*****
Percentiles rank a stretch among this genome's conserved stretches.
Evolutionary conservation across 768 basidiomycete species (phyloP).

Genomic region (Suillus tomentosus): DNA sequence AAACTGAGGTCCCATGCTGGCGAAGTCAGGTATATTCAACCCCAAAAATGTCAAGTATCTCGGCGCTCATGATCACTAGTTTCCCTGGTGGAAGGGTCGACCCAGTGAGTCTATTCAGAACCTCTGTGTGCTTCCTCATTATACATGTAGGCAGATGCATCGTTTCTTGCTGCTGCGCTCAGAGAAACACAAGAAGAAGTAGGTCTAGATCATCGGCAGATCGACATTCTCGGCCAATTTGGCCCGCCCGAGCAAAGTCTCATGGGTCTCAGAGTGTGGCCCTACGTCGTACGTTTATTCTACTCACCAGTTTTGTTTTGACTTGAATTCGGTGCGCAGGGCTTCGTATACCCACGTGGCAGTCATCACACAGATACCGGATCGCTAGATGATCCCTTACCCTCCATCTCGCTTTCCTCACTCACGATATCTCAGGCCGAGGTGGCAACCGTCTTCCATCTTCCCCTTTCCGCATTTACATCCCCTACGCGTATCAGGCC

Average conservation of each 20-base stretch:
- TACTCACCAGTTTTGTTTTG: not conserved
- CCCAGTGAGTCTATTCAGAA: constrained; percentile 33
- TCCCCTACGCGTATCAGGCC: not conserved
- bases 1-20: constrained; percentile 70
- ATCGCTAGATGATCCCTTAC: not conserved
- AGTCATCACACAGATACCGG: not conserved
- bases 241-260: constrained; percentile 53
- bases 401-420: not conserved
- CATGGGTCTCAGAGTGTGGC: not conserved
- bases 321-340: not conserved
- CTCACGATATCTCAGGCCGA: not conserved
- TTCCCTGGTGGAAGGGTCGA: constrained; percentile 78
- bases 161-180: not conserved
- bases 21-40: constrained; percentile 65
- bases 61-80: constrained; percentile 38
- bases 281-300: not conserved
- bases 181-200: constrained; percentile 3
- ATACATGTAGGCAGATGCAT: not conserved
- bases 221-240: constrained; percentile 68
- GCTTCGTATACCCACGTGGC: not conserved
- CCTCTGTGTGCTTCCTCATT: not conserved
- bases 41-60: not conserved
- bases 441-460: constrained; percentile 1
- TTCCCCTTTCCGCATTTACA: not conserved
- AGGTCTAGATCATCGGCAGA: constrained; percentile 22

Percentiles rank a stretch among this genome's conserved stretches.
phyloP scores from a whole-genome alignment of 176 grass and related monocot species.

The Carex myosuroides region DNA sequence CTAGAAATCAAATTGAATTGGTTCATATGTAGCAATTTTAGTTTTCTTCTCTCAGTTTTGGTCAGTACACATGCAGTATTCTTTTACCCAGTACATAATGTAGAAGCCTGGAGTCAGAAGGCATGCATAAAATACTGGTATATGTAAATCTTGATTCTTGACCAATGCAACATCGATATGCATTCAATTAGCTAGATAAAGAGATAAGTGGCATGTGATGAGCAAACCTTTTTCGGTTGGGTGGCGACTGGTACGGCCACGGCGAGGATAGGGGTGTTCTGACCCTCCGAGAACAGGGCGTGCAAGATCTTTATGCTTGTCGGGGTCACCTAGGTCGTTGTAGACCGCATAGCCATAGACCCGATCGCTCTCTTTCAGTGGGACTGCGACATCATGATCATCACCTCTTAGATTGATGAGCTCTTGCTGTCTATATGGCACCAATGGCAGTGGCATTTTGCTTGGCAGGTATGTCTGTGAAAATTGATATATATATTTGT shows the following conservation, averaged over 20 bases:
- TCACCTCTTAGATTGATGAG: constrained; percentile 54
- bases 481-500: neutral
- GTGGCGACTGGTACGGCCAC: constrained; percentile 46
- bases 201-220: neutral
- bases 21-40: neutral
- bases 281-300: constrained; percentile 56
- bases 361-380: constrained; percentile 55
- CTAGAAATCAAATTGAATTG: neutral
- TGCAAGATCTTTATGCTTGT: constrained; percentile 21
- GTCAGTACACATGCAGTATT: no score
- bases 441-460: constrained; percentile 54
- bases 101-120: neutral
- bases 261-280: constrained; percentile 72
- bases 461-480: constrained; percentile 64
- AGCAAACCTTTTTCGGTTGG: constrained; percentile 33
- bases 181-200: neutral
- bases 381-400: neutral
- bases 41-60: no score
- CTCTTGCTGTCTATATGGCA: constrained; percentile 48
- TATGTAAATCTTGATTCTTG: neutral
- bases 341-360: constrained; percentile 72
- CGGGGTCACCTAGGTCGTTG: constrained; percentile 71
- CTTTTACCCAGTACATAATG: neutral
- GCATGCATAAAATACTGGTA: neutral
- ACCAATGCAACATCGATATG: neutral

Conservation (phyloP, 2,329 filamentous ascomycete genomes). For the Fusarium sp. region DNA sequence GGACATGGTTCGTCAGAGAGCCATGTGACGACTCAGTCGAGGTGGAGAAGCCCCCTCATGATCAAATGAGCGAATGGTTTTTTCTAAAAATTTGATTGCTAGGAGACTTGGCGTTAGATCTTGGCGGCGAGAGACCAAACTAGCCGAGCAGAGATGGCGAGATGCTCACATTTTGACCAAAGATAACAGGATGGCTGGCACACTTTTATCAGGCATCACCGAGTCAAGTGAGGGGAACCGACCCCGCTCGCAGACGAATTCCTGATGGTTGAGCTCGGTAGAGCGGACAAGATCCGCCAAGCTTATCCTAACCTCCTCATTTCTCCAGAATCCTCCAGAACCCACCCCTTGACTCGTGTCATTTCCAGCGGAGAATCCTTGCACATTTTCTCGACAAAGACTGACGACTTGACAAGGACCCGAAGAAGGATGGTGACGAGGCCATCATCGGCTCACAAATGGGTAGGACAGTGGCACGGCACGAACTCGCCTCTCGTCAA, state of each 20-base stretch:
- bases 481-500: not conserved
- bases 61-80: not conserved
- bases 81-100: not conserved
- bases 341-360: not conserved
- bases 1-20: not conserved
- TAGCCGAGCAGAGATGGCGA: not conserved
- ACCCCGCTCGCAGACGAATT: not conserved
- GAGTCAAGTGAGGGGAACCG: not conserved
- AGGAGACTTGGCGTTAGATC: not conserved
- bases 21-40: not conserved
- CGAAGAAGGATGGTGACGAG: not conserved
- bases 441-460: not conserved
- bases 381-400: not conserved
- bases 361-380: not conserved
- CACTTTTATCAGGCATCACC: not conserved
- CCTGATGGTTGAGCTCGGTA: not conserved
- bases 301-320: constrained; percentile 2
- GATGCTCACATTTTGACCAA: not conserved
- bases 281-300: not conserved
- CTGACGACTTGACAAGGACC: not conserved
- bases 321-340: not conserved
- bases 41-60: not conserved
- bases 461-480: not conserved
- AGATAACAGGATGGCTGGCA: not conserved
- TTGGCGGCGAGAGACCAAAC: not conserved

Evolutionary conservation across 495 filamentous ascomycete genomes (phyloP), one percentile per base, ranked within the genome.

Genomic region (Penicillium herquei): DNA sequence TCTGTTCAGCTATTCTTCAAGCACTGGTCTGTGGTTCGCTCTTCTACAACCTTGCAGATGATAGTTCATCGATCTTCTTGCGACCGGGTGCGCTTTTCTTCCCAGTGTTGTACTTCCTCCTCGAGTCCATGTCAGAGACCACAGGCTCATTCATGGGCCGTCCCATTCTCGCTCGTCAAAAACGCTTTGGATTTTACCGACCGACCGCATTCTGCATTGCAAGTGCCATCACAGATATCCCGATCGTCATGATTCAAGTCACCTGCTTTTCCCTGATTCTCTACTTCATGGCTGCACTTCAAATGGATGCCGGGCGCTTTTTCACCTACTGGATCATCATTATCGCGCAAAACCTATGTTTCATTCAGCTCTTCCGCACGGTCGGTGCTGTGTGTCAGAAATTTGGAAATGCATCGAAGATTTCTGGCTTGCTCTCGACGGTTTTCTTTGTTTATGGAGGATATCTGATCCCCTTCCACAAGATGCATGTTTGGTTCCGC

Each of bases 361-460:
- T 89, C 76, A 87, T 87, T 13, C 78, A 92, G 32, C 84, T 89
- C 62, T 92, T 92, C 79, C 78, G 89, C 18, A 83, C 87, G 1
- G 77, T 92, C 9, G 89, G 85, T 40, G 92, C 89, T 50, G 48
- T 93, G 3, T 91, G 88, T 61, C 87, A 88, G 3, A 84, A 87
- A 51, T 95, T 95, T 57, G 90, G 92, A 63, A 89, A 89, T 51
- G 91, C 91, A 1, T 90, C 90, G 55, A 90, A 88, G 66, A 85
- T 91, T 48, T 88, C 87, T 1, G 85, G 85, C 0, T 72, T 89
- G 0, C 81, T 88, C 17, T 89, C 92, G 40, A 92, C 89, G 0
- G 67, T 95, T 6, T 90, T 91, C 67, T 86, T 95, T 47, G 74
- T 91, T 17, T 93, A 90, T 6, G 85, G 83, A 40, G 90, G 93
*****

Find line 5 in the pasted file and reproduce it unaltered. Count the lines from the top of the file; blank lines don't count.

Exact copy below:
- TACTCACCAGTTTTGTTTTG: not conserved